He left the store, but not before kindly buckling the red rope. He should’ve just bought Zours. They’re orgasmic.
Tuesday, June 3, 2008
"If it's possible for a car not to have an amenity, then mine doesn't," I said to my lone compadre, T2theZ. I had to see Dr. Andre Million in Minneapolis for my five-year transplant anniversary. There's no better way to do it than travel the country and see baseball games, even if your car doesn't have power windows, cruise control or even mirrors on the visors.
If you think that's a good mowing job then you should check out my lawn.
Poor Teddy Roosevelt never wins the presidents race.
Nice view of the Capitol.
It's sad that nobody shows up. If only the Nationals were better, or if the whole roster was a bunch of Ryan Zimmermans.
Whoever said Pittsburgh was a dirty city?
This isn't even half the bridges.
Ah, the big ketchup bottle.
I fucking hate snakes.
Again, stadiums don't get much nicer than this.
Again, stadiums don't get much emptier than this.
You call that a mascot?
Instead of the presidents race, the Pirates have a pierogies race.
I called three teams' public affairs departments and told them about our five-year cancer-free road trip. "So, how about free tickets?" Only the good people at the Pittsburgh Pirates hooked us up, with great seats, too. Big Prince Fielder takes up a lot of horizontal space.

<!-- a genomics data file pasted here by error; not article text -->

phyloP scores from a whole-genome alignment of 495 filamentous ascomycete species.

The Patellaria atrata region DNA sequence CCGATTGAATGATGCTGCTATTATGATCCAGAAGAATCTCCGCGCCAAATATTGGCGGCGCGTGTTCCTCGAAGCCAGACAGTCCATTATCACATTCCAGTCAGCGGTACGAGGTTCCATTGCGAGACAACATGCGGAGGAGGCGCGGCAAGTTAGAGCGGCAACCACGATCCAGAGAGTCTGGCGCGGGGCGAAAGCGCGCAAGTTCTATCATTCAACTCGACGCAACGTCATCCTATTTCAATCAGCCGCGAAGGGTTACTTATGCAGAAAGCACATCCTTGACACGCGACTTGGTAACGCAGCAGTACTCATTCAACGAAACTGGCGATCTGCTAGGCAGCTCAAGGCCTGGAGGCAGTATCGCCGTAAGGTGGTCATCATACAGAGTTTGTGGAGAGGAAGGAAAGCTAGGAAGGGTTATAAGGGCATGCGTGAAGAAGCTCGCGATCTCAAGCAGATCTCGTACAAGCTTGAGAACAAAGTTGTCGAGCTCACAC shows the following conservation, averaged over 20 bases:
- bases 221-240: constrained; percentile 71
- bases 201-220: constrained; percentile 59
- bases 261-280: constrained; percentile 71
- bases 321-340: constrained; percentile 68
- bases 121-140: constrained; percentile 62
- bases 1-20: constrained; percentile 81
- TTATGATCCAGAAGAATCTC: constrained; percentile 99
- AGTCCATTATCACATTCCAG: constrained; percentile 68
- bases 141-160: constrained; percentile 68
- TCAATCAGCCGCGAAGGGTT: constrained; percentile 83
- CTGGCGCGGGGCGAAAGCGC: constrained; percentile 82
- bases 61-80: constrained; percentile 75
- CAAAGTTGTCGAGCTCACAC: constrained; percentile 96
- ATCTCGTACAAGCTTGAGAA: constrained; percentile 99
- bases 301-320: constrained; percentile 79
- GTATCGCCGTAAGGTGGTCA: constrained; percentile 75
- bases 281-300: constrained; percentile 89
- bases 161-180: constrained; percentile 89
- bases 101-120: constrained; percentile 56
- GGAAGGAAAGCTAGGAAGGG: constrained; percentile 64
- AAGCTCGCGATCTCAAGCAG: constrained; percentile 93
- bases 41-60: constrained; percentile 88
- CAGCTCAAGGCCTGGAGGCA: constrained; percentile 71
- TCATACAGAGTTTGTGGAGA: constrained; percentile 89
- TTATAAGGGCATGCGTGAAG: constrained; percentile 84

After an hour of sleep, I started driving to Minneapolis at 3:00 AM. The NOS I drank helped. It's liquid crack.
Too bad the new Minnesota Twins stadium isn't built, yet. T2theZ and I will have to come back in a few years. The Metrodome is a dump compared to the marvels in D.C. and Pittsburgh. Check out the monstrous scoreboard. My friend who works for the Twins really hooked us up with great seats.
I sure love Minneapolis.
What the shit are these?
Mall of America is the largest retail complex in the U.S. And it has an indoor amusement park with roller coasters.
The dinosaurs are built out of Legos. I doubt they took very long to build.
Mario Lopez was having a book signing for Knockout Fitness. T2theZ wanted Mario to sign his bare chest (or cock), but he would've had to buy the book first. T2theZ is still disappointed he didn't purchase it. I wanted to yell, "Where's Zack Morris?" but chickened out. A.C. Slater is so dreamy.